The Girl on a Train has attracted much criticism for not living up to the high standards set by the award winning book of the same name written by Paula Hawkins.
Being judged on its merits as a film, the thriller directed by Tate Taylor draws in the audience as the plot develops making them question and guess at what the conclusion will entail. The feature length adaptation has already grossed 41 million dollars in its opening weekend worldwide and is still to be released in Germany, Russia and Japan.
The story sees unemployed alcoholic Rachel Watson, played by Emily Blunt, ride the train every day in and out of New York day to day to fill her time observing the daily life of a couple who she admires for their infatuation and love for each other.
After Rachel witnesses the woman kissing another man on the balcony of her home from the train window, she stumbles of and follows her through a tunnel in a fit of drunken rage and disgust for ruining this perfect marriage. The rage stems from Rachel drawing parallels to her own failed marriage.
When Rachel wakes up the next morning covered in blood and with hours missing in her memory of the previous night she soon becomes a suspect in the murder of missing woman, Megan Hipwell.
The opening few scenes of the film in which we are introduced to characters and their intertwining paths make it difficult to understand the direction in which the plot is headed and the significance of each relationship.
The varying time periods can be difficult to follow as the plot progresses. After we see a few scenes entitled ‘6 months ago’ followed by scenes entitled ‘4months ago’ the film doesn’t specify whether we have delved even further back in time or whether the story is gaining closer in time to the present moment.
However, despite being criticised for the setting being moved from London to New York and there being a lack of insight into the thoughts and psychology of the characters, Blunt’s portrayal of Rachel Watson has saved the movie.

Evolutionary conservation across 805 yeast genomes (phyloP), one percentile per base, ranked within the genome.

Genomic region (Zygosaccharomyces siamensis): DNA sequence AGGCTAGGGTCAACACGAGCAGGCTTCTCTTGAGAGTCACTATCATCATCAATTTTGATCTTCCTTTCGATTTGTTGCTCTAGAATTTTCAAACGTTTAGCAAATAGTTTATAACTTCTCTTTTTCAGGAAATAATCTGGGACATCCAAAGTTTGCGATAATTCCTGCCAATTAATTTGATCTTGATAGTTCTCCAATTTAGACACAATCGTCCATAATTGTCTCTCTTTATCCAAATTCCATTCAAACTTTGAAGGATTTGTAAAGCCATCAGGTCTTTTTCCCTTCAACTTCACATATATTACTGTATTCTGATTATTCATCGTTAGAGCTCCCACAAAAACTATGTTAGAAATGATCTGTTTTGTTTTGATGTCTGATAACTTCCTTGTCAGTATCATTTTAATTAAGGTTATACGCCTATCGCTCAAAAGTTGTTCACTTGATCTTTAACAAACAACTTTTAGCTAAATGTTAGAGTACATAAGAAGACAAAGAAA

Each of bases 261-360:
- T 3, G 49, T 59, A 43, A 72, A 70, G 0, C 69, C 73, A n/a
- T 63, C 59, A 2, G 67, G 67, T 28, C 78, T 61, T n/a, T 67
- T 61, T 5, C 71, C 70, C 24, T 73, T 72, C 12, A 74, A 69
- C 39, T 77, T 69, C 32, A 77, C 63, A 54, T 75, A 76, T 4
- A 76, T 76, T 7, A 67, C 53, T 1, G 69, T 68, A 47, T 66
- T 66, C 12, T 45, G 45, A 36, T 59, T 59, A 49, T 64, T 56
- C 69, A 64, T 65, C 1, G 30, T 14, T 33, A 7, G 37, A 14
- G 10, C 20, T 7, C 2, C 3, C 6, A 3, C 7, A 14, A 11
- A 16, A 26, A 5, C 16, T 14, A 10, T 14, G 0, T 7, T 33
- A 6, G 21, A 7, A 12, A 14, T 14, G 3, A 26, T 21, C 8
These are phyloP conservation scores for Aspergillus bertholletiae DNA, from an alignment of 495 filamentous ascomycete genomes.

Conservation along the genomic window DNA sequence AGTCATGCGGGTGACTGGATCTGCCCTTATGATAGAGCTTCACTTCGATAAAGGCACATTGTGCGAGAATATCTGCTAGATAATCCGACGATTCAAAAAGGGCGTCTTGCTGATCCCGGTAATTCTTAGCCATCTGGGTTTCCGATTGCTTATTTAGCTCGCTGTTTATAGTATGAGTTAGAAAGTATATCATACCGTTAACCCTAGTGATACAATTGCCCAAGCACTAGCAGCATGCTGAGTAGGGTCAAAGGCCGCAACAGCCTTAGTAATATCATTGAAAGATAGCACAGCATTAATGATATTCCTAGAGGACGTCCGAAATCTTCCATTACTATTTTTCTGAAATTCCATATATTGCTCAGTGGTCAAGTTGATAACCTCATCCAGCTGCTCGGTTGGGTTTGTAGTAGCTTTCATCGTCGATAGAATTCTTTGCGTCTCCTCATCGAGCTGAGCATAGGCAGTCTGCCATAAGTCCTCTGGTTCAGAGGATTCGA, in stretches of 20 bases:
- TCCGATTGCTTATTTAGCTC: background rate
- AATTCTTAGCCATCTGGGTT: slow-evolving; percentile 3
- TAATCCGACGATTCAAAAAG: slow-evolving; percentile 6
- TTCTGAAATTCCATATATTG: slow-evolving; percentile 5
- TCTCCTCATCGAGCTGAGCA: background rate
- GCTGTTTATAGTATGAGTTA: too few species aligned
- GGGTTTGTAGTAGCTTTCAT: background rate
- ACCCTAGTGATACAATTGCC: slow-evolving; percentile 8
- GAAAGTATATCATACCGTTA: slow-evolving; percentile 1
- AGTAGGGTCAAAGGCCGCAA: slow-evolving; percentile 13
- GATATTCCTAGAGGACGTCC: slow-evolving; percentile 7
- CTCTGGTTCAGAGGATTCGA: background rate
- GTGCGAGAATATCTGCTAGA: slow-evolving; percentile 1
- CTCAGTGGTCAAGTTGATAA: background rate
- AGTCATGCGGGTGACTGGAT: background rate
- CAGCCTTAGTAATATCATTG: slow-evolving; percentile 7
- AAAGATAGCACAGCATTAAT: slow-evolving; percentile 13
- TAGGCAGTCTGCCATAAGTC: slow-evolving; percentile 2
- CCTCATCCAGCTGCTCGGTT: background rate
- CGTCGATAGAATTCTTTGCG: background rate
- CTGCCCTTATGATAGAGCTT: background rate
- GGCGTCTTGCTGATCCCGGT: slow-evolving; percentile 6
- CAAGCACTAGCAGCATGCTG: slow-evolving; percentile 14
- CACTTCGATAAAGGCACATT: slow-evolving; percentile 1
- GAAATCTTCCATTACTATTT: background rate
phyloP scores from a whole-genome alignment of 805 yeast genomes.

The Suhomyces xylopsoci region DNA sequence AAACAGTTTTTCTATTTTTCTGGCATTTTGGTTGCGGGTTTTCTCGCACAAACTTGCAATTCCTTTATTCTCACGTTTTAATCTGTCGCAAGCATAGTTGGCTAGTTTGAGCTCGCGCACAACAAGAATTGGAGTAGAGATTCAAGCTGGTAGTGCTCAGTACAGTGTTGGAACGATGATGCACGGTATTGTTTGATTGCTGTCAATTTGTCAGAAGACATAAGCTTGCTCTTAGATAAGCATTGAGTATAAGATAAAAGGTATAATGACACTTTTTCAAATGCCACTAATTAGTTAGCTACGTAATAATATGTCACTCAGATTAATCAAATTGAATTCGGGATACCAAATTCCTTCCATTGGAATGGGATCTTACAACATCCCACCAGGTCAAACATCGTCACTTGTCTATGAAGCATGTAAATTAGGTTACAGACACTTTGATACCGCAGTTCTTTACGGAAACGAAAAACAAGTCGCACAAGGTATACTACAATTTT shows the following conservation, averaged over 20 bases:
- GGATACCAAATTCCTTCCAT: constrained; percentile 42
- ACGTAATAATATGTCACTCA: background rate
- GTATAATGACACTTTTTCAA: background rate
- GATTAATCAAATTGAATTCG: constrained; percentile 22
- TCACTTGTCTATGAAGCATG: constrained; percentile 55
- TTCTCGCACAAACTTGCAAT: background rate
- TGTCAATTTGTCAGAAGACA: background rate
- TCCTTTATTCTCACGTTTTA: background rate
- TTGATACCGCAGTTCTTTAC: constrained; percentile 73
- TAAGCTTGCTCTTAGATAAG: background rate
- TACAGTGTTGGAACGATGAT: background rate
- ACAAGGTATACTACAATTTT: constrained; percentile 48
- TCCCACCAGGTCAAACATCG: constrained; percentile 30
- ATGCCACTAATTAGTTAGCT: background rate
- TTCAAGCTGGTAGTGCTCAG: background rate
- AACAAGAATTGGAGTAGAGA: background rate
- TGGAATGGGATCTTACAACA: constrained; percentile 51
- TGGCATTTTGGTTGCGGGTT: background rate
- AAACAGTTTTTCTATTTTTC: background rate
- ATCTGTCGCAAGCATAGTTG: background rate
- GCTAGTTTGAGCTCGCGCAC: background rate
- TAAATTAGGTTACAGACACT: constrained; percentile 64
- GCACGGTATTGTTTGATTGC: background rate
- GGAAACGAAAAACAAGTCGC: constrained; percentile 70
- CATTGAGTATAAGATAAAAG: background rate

Playing the role of somebody who is drunk is often perceived to be something that is very hard to get right in acting. Blunt manages to find the balance and is able to look like she is drunk rather than look like she is trying to play someone drunk.
A criticism which many movie adaptations face is that they stray too far from the storyline of the book leaving plot holes. Blunt’s acting ability manages to bridge these gaps along with an excellent supporting cast of Luke Evans, Rebecca Ferguson, Justin Theroux and Haley Bennett.
Audiences are pulled further and further into the story line as Rachel gradually pieces back together events that happened that night in the tunnel not only to try prove her innocence but also to uncover who murdered Megan Hipwell.
The eerie soundtrack proves to be a great tool in heightening the suspense and tension at pivotal points of the film. ‘Twisted’ by London Thor and ‘I Don’t Get It’ by Junkie Cowboys are two featured songs which will be added to the playlists of viewers once they leave the theatres. They provide a dramatic back drop to key moments in the plot.
Tate has found success in directing three actresses to Oscar nominations in Jessica Chastain, Octavia Spencer and Viola Davis all in 2011’s ‘The Help’ and may have now directed Emily blunt to an Oscar who is being tipped early as an outside contender alongside Irish/Ethiopian actress Ruth Negga for ‘Loving’ and Amy Adams for ‘Rival’.